رقص/حرکت درمانی (D / MT) برای افسردگی: بررسی حوزه
|کد مقاله||سال انتشار||مقاله انگلیسی||ترجمه فارسی||تعداد کلمات|
|38406||2012||9 صفحه PDF||سفارش دهید||محاسبه نشده|
Publisher : Elsevier - Science Direct (الزویر - ساینس دایرکت)
Journal : The Arts in Psychotherapy, Volume 39, Issue 4, September 2012, Pages 287–295
Depression affects 121 million people worldwide (WHO, 2010). The socio-economic repercussions of depression are putting an enormous strain on UK and US governmental health budgets. Regarding treatment interventions, D/MT and other arts therapies are widely practiced around the world as a treatment of choice for depression. Research evidence suggests that exercise has positive effects on mood. Similarly, it has been argued that dance has a positive social-cultural influence on a person's wellbeing. However there are no systematic reviews that support the effectiveness of D/MT for people with a diagnosis of depression. It is therefore important to map the field of existing research studies of D/MT for depression. In this paper a scoping review is presented that engaged with an extensive search to best answer the question: is there good quality research evidence available regarding the effectiveness of D/MT and related fields for the treatment of depression? A search strategy was developed to locate publications from electronic databases, websites, arts therapies organizations and associations using specified criteria for including and excluding studies. All studies meeting the inclusion criteria were then evaluated for their quality, using broad criteria of quality such as type of methodology followed, number of participants, relevance of interventions and specific comparisons made and outcome measures. A total of nine studies were found. Six studies followed a randomized controlled trial design, and three adopted a non randomized design. At least one study met most criteria of quality. We concluded that there was a need to undertake a full systematic review of the literature and to follow a Cochrane Review protocol and procedures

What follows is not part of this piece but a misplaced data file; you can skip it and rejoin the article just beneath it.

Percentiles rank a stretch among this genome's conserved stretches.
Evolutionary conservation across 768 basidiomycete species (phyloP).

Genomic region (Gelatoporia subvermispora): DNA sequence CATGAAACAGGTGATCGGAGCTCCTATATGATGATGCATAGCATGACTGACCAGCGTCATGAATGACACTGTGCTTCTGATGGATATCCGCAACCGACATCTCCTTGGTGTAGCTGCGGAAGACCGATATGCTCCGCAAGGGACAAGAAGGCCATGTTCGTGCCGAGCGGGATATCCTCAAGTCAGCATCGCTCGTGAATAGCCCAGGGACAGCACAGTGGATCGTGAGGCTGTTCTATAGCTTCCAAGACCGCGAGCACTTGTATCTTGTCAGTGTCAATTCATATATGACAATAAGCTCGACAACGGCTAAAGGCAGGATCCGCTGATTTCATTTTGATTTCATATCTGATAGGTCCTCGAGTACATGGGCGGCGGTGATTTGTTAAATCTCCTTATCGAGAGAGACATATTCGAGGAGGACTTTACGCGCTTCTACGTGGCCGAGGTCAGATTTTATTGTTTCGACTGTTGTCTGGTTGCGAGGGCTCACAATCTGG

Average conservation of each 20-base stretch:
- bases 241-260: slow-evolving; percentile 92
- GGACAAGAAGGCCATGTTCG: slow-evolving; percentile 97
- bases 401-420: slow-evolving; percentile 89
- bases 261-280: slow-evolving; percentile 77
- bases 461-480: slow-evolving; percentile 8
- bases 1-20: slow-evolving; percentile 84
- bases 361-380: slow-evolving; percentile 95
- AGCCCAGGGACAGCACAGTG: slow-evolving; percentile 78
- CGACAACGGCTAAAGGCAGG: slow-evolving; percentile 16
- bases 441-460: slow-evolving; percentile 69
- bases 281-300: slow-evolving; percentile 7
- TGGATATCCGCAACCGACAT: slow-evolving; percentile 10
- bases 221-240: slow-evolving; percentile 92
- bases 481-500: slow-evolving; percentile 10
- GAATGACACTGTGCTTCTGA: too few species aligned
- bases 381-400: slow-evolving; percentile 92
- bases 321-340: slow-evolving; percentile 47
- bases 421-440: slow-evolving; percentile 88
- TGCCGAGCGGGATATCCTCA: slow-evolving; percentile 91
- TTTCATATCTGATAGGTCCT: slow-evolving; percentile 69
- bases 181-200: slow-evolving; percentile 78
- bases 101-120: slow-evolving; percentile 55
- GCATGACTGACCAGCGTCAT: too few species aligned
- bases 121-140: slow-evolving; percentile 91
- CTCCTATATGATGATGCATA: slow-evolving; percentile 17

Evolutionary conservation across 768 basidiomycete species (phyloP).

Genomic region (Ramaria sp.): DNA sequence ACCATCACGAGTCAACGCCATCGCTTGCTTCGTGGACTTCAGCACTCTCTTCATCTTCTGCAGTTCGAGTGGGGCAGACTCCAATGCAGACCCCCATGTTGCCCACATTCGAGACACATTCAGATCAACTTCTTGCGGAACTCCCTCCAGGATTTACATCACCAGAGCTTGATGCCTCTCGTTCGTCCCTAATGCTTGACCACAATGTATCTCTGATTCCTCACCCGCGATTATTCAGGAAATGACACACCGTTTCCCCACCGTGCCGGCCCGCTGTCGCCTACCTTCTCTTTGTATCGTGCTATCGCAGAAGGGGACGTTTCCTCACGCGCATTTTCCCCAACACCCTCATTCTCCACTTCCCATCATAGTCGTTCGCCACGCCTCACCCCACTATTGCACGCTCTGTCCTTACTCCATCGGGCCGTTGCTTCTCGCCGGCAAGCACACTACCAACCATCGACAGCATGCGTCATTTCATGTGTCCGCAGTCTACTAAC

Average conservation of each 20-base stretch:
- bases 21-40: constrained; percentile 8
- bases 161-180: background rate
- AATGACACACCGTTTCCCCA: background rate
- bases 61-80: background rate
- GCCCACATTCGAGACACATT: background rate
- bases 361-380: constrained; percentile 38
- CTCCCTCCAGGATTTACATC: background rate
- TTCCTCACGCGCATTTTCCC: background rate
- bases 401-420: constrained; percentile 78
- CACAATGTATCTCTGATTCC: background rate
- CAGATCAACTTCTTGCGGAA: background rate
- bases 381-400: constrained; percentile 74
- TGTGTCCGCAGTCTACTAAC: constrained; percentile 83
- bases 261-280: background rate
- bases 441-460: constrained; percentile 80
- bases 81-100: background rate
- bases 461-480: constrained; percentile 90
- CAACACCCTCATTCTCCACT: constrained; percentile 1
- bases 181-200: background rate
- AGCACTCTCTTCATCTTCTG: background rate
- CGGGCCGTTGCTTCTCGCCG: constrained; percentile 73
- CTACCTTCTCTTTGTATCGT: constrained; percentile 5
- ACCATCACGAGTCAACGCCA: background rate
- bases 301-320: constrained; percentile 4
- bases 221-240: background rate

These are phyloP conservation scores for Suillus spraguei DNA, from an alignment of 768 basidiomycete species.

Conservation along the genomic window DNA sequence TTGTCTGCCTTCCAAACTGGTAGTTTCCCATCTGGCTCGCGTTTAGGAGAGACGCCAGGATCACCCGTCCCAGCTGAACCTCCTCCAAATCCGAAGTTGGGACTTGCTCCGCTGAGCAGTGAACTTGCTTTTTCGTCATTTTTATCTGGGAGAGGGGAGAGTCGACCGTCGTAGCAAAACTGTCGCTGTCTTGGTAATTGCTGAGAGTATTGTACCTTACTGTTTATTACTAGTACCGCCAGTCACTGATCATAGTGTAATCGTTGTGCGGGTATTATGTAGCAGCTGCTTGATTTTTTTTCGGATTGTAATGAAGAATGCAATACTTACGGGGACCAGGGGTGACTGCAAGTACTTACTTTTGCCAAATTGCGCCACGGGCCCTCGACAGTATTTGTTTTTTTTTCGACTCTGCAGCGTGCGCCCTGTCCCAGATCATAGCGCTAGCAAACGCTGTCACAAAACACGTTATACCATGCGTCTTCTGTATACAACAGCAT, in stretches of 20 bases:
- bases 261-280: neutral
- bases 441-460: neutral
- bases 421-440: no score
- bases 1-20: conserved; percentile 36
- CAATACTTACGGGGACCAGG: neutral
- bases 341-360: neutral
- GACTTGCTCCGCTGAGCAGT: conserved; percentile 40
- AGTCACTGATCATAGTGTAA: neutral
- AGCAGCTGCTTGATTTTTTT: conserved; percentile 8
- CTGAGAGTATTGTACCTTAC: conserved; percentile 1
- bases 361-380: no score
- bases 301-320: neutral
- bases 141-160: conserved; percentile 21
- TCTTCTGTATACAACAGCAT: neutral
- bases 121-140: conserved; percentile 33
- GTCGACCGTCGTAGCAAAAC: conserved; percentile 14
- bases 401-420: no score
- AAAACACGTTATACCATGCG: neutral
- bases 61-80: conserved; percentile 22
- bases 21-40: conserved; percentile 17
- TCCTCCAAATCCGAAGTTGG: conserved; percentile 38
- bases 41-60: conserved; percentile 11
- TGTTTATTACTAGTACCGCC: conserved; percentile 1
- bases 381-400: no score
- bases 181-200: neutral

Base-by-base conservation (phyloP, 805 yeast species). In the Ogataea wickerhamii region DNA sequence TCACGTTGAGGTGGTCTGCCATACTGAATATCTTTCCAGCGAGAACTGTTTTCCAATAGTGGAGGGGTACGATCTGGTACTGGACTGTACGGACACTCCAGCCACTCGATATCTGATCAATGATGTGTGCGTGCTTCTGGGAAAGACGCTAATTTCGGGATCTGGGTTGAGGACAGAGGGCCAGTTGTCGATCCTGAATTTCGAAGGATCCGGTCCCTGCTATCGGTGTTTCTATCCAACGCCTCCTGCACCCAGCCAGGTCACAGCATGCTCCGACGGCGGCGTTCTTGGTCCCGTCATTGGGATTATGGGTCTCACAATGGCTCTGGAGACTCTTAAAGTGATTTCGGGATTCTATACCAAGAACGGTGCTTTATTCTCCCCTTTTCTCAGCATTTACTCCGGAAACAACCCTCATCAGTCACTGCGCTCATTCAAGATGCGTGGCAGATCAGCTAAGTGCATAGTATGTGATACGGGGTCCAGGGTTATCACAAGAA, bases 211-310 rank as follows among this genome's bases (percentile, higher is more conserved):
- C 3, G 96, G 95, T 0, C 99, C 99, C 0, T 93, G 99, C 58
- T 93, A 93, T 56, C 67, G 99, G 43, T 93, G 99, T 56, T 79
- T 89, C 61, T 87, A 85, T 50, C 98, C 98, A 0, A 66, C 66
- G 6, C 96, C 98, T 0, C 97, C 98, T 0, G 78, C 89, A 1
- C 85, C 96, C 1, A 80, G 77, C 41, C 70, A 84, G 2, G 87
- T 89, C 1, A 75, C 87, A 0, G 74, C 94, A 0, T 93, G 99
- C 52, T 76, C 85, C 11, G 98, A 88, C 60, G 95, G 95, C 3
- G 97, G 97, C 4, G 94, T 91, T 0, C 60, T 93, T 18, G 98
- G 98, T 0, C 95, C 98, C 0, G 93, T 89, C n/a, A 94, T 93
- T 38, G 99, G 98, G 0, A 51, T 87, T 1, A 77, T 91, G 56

It is often difficult for arts therapists, including dance/movement therapists, who are not in direct contact with academic institutions, to keep up to date with research evidence. As a result, practitioners often become disconnected from recent developments, while relying upon theoretical frameworks and their own and others’ experience to inform their work. In recent years, however, dance/movement therapists, along with the other arts therapists, have been encouraged to shift towards a more cyclical process of practice which on the one hand still remains well-informed by theory and experience but on the other also draws upon research findings (Karkou, 2009). This way research becomes an integral part of practice informing clinical decisions throughout the therapeutic process. Thorough evaluation of the therapeutic work and generation of research evidence based on practice are also part of this cycle, aiming to develop improved services. Ultimately this approach to practice highlights the value of research and makes it more tangible to the working clinician. The framework for clinical practice that incorporates scientific research evidence is known as Evidence-Based Practice (EBP) (Leach, 2006, Mason et al., 2002 and Melnyk and Fineout-Overholt, 2005). EBP requires a shift away from the traditional paradigm of clinical practice grounded solely in intuition, clinical experience, and psychological rationale (Leach, 2006, Mason et al., 2002 and Melnyk and Fineout-Overholt, 2005). Clinical expertise is seen as important in combination with best scientific evidence, patient values and preferences, and clinical circumstances. In Dance/Movement Therapy (D/MT) in particular, Meekums (2010) argues that practitioners have at times tended to be misinformed and consequently demonize the EBP paradigm. She suggests that there is a need for dance/movement therapists to embrace research evidence including quantitative experimental studies while not losing sight of the particular strengths offered through embodied knowledge. Our intention through this scoping review is to offer this integration with respect to one particular area of evidence, namely D/MT for depression. In order to support the shift towards EBP, it is important that good quality research evidence becomes available to practitioners. Systematic reviews and/or meta-analyses that report on and evaluate research studies are often regarded as important sources of research evidence in a particular area of clinical practice. However, there are not enough systematic reviews and/or meta-analyses available to guide practitioners. Working with depression in D/MT is one such area; while this is a common diagnosis for a number of clients seen by dance/movement therapists, there is still a marked absence of either systematic reviews or meta-analyses on the topic. This article, therefore, attempts to address the gap in the literature by reporting on a scoping review of published and unpublished research studies pertaining to the effectiveness of D/MT in the treatment of depression. The scoping review was an initial, step in order to determine whether we could undertake a systematic Cochrane Review on the topic. Systematic reviews aim to collate all empirical evidence relating to a specific research question, using explicit, systematic, and pre-determined methods in order to minimize bias and generate reliable findings (Higgins & Green, 2011). This kind of research activity is often given priority as evidence (Eccels, Freemantle, & Mason, 2001). As a result, systematic reviews, with or without meta-analyses, are highly respected by establishments such as governmental bodies and national health systems. Some of the most respected systematic reviews are undertaken by the Cochrane Collaboration. A Cochrane Review is a systematic review that not only offers a summary of reliable evidence of the benefits and risk of health care, but does this through a very clearly defined process and clearly defined criteria. For a review to be called a Cochrane Review it needs to be part of the ‘parent database’ (Cochrane Collaboration, 2012, p. 1) and to be linked with the Cochrane Collaboration from the beginning to the end of this process. In all cases and as a first step towards a systematic review, it is common for researchers to undertake a scoping review. The purpose of a scoping review is to establish the breadth of the field, key concepts and types of evidence, and what outcome measures might be relevant; in effect, to ‘map’ it (Arksey & O’Malley, 2005). For the scoping review reported in this article, our intention has been to map the field of D/MT for depression. Why depression? The World Health Organization (WHO, 2010) reports that depression affects about 121 million people worldwide and is predicted to become in 2020 the second most disabling illness in the world after ischemic heart disease. In the UK, national figures indicate a similarly large impact of depression on the general population. According to the 2000 Psychiatric Morbidity Report among adults living in private households, 8–12% of the population is diagnosed with depression at some point in their lives (Office of National Statistics, 2000). The National Institute of Mental Health (NIMH, 2010) in the US state that 9.5% of the population, which is approximately one in ten American adults, suffers from depression. Scott and Dickey (2003), in their research on the global burden of depression, suggest of those who suffer major depressive disorders 20% will have symptoms that persist beyond two years of the initial diagnosis and treatment. Whichever estimates are accepted, depression clearly represents a significant burden to families and to society; it has a negative impact on quality of life, and can lead to suicide. For example, more than 90% of Americans who take their own lives have an undiagnosed mental health disorder or a continual depressive disorder (NIMH, 2005 and Scott and Dickey, 2003), Often depression goes undiagnosed; hence the real scale of the problem is probably much larger than that identified by national statistics. Departments of Health in the UK and US acknowledge that only a few sufferers receive treatment. For example, the USA Department of Health and Human Services (2011) reports that only one in five adult sufferers receive adequate treatment in accordance to guidelines set by the American Psychiatric Association (APA) (2012); even fewer receive treatment amongst ethnic minority groups (Arean, 2011)). In the UK, The Depression Report by The Centre for Economic Performance's Mental Health Policy Group (2006) claims that two in six people who do not receive treatment could be “cured at a cost of 750 pounds” (p. 4). The focus of the report is one of economic cost and reduction of Incapacity benefits. It suggests that depression is the biggest social problem and number one cause of unemployment affecting 40% of people claiming Incapacity benefits in the UK (The Center for Economic Performance's Mental Health Policy Group, 2006). Major depression is a feature of 22% of Americans who classify themselves as unable to work and 10% of those who are already unemployed (Centers for Disease Control and Prevention, CDC, 2010). The cost of depression, the loss of productivity and medical expenses is $83 billion in the USA (Leahy, 2010) in comparison to the £12 billion a year for the UK Government (The Center for Economic Performance's Mental Health Policy Group, 2006), an enormous cost to the government but perhaps an even greater cost to the individual who on average decrease their lifetime earning potential by 35% due to undiagnosed and untreated depression (Leahy, 2010). Between 1991 and 2002 in the UK alone, prescriptions per head for anti-depressants increased by £310 million (Medical News Today, 2005). In the USA the overall costs for outpatient treatment of depression increased from $10 billion in 1997 to $125 billion in 2007 (Zorumski & Rubin, 2011), a point which illustrates the sheer expense of the pharmaceutical management of medication. Zorumski and Rubin (2011) state that there is potential to curb the costs if physicians were to prescribe less inexpensive and more generic anti-depressants and consider other evidenced-based psychotherapies rather than be concerned with prescription privileges. The London Center of Economic Performance's Mental Health Policy Group (2006) proposes a new nationwide therapy service to be put in place to counter-balance the billions of pounds lost through inactivity. The loss, when compared to the £0.6 billion it would cost to provide an effective therapy service in the UK, surely justifies the importance of therapeutic interventions for depression. The argument that remains is that a therapy service is only justified if it is effective enough in making people feel better, and enabling them back to work. In terms of UK health policy, the last decade has seen an expansion of psychological treatments for common mental health problems. The general consensus according to both English and Scottish governments is that attitudes towards mental health, especially depression, should be less about reaction and more about prevention (The Department of Health, 2008 and The Scottish Government, 2008). Governmental targets emphasize an approach towards mental health based on a social model which recognizes that healthy mental capacity is shaped by social, cultural and economic environments. In contrast, in the USA there does not appear to be a single governmental incentive, mainly due to the complex infrastructure of the health care system; many different providers, treatment settings and payment mechanisms (Sundararman, 2009). Legislation under discussion focuses heavily upon practical issues related to mental health such as access in rural areas, co-ordination between providers, comprehensive health insurance cover and better evaluation measures of the quality of mental health care (Sundararman, 2009). Research conducted through the NIMH (2010) is largely focused on the connectivity of neuronal and biochemical processes in the brain that explains the symptoms and behavior of depression. As a result, it appears that US treatment has a more medical focus in comparison to the social focus in the UK and is thus much more interested in the development of pharmaceuticals and the adherence and continuous use of anti-depressants (NIMH, 2010). In the UK, the shift away from a model of treatment heavily reliant on medication and towards a more holistic approach indicates the need for evidence relating to a range of psychological therapies. English targets, which initially prioritized Cognitive Behavioral Therapy (CBT) as the main intervention, nevertheless enshrine the intention of including the wider range of therapies approved by UK-based treatment decision bodies (National Institute of Clinical Excellence, NICE, 2009; Scottish Intercollegiate Guidelines Network, SIGN, 2010). A review of the evidence relating to D/MT for depression is thus timely. Dance/Movement Therapy (D/MT) and depression: the evidence so far D/MT is widely practiced around the world, often with people who are suffering from depression, whether or not depression is diagnosed. There are no systematic reviews on the effectiveness of D/MT for depression. There is, however, a relatively large body of knowledge that relate to exercise and the effects of exercise on mood. Furthermore, overviews of the effects of exercise on depression can be found as early as 1988. In a meta-analysis by Craft and Landers (1988) movement was seen as having beneficial effects on depressive symptoms. More recently, a range of publications have reported on the effectiveness of exercise on depression. However, the validity of their conclusions has been hampered by methodological problems and lack of follow up studies (Dimeo et al., 2001, Lawlor and Hopker, 2001 and Sjosten and Kivela, 2005). Mead, Movely, and Campbell (2008), in their study to determine the effectiveness of exercise as a treatment for depression, call for more robust research that describes the type, frequency and intensity of the form of exercise used in the trial. Bradshaw, Lovell, and Hams (2005) insist that specific client groups within specific settings should be defined in all systematic reviews. For example, particular attention needs to be paid to levels and etiology of depression for older age groups. Physical problems and isolation are particular risk factors for the development of depressive symptoms in people aged between 60 and 74 (Kerse et al., 2008, Sjosten and Kivela, 2005 and Williams and Tappen, 2007). Furthermore, evidence suggests that exercise can lead to short-term mood improvement (Dimeo et al., 2001, Sjosten and Kivela, 2005 and Williams and Tappen, 2007), but there is no evidence of significant long-term effects. There is a need for long-term studies of the effects of exercise on depression, involving larger groups (Dimeo et al., 2001, Kerse et al., 2008, Lawlor and Hopker, 2001, Mead et al., 2008, Sjosten and Kivela, 2005 and Williams and Tappen, 2007). If exercise programs can be assumed to improve strength, endurance, and body mechanics and possibly alter mood states, dance may have all of these effects but also has the potential pleasure from creating dance movement and the added dimension of social interaction. A growing body of research literature exists concerning the socio-cultural communication encouraged by participating in dance which brings groups of people together in a ‘team spirit’. According to more current qualitative studies using dance as a parameter to assess well-being and psychological states in the older person, the focus is on the ritualistic or folkloric aspects of the dance (Belza et al., 2004 and Hui et al., 2008). Belza et al. (2004) for example, recruited 71 older adults through community agencies to participate in seven ethnic-specific focus groups: American Indian/Alaska Native, African American, Filipino, Chinese, Latino, Korean, and Vietnamese. Their results demonstrated that participants’ perception of improvement of depressive symptoms (e.g. fatigue, negative thoughts) was such to warrant the development of a country-specific folkloric dance program that aimed to enable older people to sustain independence and move away from isolation. D/MT and other arts therapies are used extensively in the treatment of depressive symptoms with client groups whose main diagnosis may be anxiety, obesity, medically unexplained conditions or behavioral difficulties (Brauninger, 2006, Karkou et al., 2010, Payne, 2009 and Meekums et al., 2012b). Yet there is limited quantitative evidence that supports their effectiveness of D/MT with people with a diagnosis of depression. It is possible that D/MT offers added value over both exercise treatments and dance classes in that it encompasses an embodied therapeutic relationship. Stiles, Barkham, Mellor-Clark, and Connell's (2007) study on the comparative effectiveness between different therapies (CBT, person centered therapy and psychodynamic psychotherapy), found that despite having non-equivalent theories and techniques, the outcomes were equivalent. They express this paradox as the ‘dodo bird verdict’ (Rosenzweig, 1936, cited in Luborsky et al., 2002, p. 2). This proposition is supported by Luborsky et al's (2002) review of meta-analyses; ‘Everybody has won and all must have prizes’ (taken from Lewis Carroll's Alice's Adventures in Wonderland). The dodo bird verdict suggests that a large part of the therapeutic effects of any psychotherapy is due to common factors and in particular the therapeutic relationship, regardless of the therapeutic framework of the therapist ( Stiles et al., 2007). In the context of arts therapies, qualitative research by Meekums (1999) suggests that one important factor in the therapeutic relationship is the client's sense of psychological safety, the presence of which acts like a catalyst for positive change while the absence of psychological safety acts like a malevolent presence, associated with deterioration in mental state. Despite this important finding, we have found no valid and reliable measures for the therapeutic relationship incorporating the client's sense of safety, other than in studies in family therapy ( Friedlander et al., 2006). Notwithstanding the evidence for common factors influencing psychotherapeutic outcome, there are a wealth of well-designed research studies concerning the effectiveness of CBT on depression. However, most of these studies do not compare CBT to other therapies but to waiting list controls. This may add a degree of bias to the results, since arguably any therapy is better than no therapy, provided that ‘common factors’ are met. It is perhaps not surprising, given the plethora of randomized controlled trials of CBT, that the potential value of D/MT has been overlooked. This is often associated with the degree to which D/MT is taken seriously enough to invest time and money on a substantial piece of research work. Furthermore, one could question the degree to which a randomized controlled trial, the golden standard of investigating medical treatments, is indeed the best possible research design for psychotherapeutic interventions. Unlike CBT, D/MT, as a form of humanistic or psychodynamically informed practice, does not follow a standardized mode of delivery and a fixed clinical protocol. In including a control group, there is a similar assumption that variables will be controlled and thus interventions will be compared without interference from other variables. The concept of randomization in itself can also be questioned; in regular D/MT clinical practice selection of members for a group requires careful consideration of group therapy criteria such as ‘best fit’, since this may offer the best prognosis. If this principle is not adhered to and instead people are randomly allocated to either D/MT or a control group, positive treatment outcomes can be jeopardized. It appears that either because prejudiced views of dance as ‘not serious’ remain or because randomized controlled trials (the gold standard of quantitative designs), are not seen as readily fitting D/MT practice, a ‘chicken and egg’ situation has developed: there is limited evidence of effectiveness which in turn leads to underfunding of research in this area (Karkou and Sanderson, 2006, Koch et al., 2007, Meekums, 2006 and Meekums, 2010).